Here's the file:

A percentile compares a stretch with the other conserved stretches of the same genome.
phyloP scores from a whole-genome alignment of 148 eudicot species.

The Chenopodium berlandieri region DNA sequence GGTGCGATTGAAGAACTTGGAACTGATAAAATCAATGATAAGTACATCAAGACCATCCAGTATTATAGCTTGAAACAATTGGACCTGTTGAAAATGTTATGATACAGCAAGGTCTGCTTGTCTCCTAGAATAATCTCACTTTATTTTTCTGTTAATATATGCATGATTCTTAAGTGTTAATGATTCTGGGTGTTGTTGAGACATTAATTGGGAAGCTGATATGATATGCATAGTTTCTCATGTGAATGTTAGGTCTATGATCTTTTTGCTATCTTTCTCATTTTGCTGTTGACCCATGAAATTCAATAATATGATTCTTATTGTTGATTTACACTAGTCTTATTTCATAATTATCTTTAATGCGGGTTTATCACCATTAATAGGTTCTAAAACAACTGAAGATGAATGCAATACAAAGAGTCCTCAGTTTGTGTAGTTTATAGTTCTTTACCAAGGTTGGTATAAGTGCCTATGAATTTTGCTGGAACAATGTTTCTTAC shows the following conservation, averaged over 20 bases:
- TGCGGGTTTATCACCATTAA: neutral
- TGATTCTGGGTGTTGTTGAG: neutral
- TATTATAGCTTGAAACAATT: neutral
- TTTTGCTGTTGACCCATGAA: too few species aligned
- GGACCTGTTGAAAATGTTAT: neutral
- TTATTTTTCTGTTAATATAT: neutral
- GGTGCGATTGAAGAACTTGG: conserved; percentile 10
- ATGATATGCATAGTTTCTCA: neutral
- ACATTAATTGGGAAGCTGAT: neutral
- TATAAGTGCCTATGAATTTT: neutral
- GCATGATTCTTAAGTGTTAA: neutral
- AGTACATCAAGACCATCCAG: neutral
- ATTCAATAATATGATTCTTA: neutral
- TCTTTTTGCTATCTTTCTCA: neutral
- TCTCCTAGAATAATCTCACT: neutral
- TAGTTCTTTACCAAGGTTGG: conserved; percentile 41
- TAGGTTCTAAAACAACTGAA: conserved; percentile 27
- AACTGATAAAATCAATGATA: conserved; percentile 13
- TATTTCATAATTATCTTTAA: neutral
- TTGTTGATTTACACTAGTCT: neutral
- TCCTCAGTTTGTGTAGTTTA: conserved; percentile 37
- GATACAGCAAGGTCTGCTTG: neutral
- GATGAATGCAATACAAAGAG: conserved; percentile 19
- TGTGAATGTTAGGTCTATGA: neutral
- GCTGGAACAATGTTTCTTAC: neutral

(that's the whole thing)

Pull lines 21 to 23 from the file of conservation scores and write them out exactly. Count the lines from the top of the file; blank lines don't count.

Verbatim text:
- AACTGATAAAATCAATGATA: conserved; percentile 13
- TATTTCATAATTATCTTTAA: neutral
- TTGTTGATTTACACTAGTCT: neutral